This blog is a record of the wine that I make and drink. Each flavour made and each bottle drunk will appear here. You may come to the conclusion that, on the whole, I should be drinking less.

Sunday 23 August 2020

Elderberry Wine 2017 - Ninth Bottle (A6), 16th August 2020

Sunday was one of those days where I felt that I had done very little with it. I am rarely bored - or more accurately I rarely have boring moments, though recently have had whole weeks which are dull - but Sunday was a day of tedium. At one point I forced myself to get away from the computer and go for a walk. Big mistake. I have rarely been so wet when fully clothed. The deluge was so extreme that all I could do was laugh. Three days later and my trainers are still damp. Anyway, we had a bottle of elderberry wine in the evening, which had lumps, and watched 'Line of Duty'
The weather (and this only hints at it)


  1. Hello Ben, partner interested in making elderberry wine. Is it a good 'un & do you have a recipe? He followed your blackcurrant recipe. Also I have a query about blackberry gin. Seen recipes which use different amounts of gin, I suppose one is for a flavoured gin that you use with a mixer & the other for one you'd drink in your own like a sloe. So you have a preference & any recommendations? Thanks!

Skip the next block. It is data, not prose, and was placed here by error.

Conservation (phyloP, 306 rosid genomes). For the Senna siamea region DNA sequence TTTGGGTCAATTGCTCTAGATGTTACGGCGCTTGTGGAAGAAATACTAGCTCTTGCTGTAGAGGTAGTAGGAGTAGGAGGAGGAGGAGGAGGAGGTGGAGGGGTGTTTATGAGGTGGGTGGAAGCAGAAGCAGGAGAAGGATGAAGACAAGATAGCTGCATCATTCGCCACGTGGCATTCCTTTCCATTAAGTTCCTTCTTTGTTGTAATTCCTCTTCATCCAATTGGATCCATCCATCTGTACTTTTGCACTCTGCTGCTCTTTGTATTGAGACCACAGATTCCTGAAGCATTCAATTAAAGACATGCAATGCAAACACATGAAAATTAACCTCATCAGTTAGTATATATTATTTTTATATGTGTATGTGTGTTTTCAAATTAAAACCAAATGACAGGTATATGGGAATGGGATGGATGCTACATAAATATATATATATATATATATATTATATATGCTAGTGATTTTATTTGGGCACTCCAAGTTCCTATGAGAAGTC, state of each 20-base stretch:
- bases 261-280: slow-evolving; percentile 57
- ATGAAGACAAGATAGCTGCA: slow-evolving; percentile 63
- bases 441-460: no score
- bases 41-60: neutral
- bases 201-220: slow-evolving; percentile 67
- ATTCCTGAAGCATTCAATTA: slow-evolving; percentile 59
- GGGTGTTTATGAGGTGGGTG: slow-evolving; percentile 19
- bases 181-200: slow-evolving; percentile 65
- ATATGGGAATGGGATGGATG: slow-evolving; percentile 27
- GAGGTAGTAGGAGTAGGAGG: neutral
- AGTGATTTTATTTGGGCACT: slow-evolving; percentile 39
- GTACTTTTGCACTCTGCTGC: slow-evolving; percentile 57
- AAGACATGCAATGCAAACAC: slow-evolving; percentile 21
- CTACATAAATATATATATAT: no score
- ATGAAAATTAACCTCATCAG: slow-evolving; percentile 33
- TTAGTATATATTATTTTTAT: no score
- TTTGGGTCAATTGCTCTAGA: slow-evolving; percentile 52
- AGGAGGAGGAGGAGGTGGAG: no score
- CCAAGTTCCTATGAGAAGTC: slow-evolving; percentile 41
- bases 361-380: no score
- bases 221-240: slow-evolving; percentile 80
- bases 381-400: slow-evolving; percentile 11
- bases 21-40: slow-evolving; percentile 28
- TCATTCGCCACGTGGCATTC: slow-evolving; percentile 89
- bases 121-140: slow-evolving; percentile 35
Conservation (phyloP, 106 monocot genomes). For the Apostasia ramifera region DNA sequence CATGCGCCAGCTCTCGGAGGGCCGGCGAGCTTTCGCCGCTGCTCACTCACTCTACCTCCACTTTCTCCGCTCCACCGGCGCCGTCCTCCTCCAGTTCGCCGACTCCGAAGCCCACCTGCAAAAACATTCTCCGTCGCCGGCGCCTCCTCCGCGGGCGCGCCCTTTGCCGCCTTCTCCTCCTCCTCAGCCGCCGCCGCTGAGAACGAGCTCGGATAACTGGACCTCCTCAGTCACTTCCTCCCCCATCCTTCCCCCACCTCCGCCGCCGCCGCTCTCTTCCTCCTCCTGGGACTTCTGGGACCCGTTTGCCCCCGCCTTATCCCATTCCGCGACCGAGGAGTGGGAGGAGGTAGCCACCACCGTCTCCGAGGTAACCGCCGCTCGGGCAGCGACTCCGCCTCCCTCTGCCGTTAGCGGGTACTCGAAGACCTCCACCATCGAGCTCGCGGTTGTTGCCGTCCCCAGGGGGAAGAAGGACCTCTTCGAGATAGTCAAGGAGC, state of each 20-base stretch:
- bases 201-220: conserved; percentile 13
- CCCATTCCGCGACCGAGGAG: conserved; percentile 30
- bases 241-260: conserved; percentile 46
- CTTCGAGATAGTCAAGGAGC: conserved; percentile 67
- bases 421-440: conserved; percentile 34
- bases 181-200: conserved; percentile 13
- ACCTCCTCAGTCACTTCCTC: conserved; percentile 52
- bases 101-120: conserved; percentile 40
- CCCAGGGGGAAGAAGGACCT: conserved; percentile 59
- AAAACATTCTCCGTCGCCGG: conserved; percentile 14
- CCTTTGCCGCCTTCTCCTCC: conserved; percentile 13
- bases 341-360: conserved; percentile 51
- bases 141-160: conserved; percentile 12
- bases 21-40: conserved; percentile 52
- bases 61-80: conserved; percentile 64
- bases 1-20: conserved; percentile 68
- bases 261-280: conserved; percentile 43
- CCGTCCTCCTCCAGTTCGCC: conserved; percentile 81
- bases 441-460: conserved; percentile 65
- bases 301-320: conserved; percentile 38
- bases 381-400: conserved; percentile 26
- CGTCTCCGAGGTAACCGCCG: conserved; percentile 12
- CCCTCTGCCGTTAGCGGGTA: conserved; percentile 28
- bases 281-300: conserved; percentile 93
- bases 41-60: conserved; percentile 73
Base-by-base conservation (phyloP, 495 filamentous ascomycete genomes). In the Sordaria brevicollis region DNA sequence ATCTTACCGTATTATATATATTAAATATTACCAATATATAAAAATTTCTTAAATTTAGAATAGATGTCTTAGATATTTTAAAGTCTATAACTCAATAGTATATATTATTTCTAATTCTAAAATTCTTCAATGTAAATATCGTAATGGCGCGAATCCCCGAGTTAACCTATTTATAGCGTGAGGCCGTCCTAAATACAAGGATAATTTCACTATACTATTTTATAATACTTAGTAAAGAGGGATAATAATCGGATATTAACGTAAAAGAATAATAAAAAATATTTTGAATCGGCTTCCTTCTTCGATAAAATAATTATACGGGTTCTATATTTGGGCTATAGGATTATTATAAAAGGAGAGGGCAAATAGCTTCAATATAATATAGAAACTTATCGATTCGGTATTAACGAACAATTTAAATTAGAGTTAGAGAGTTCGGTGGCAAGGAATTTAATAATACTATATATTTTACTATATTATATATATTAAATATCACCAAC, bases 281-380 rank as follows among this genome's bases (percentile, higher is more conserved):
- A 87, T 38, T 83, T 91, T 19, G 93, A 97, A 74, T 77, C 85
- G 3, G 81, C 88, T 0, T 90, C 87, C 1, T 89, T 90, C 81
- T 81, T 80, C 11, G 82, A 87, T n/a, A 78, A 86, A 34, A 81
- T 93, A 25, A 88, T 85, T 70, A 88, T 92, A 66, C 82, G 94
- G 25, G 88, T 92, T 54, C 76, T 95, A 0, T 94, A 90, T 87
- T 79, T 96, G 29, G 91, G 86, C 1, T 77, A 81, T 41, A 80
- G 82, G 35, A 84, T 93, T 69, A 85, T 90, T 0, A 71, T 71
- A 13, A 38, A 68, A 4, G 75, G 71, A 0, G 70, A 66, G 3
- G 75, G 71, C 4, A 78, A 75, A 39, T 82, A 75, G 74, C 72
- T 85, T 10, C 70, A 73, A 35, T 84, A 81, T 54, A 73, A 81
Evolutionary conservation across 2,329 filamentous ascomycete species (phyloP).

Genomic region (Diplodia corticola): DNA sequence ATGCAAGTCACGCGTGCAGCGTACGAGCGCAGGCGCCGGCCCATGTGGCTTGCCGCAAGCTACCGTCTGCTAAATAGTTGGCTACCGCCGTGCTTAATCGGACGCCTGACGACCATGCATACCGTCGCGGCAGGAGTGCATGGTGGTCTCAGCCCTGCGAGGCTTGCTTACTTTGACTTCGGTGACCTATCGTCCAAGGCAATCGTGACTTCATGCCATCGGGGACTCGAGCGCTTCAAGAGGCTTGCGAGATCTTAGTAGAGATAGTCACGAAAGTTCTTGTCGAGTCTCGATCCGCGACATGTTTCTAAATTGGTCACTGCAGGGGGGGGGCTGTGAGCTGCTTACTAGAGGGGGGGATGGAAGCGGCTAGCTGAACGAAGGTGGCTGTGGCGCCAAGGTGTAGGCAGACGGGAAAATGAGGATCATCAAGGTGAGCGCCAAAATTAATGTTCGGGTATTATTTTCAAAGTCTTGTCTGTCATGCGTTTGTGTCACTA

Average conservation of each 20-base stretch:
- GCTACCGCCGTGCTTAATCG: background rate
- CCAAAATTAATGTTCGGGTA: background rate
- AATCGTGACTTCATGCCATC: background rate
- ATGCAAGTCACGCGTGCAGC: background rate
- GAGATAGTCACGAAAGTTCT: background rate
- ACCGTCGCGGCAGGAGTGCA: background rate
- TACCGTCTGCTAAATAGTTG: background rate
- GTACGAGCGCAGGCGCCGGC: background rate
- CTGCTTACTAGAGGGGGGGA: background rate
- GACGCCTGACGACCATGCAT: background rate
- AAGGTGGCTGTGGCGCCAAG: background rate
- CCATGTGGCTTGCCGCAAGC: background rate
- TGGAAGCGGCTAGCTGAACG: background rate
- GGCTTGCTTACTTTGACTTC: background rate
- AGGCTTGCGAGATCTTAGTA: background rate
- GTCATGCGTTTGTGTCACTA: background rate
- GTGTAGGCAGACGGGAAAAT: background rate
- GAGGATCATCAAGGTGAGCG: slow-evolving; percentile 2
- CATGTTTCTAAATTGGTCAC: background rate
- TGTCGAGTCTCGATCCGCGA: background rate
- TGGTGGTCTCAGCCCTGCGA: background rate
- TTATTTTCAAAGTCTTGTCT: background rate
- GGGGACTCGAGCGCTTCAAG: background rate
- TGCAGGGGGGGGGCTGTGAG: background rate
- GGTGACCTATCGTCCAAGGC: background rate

1. Hello - I will come back to you about Blackberry Gin (that is very much Claire's department), but elderberry wine is definitely worth doing. My Stat Counter tells me that you are local-ish, so come elderberrying with me in September! Anyway, for 6 bottles of wine, you need 3 lbs of elderberries, 3 lbs of sugar (maybe a bit less) and 6-and-a-half pints of boiling water. Strip the elderberries from their stalks (a dull task), mash them in your bucket, add the sugar, boil the water and pour over. Wait until cool and add the yeast, pectolase and nutrient. Proceed as normal.

      It was my first ever wine, and I have made it every year since. The wine benefits from aging - so whilst you can drink it the year after making, it is better to leave it two years. But it is one of the classics, and is the red wine that is closest to real wine.

      Let me know how it goes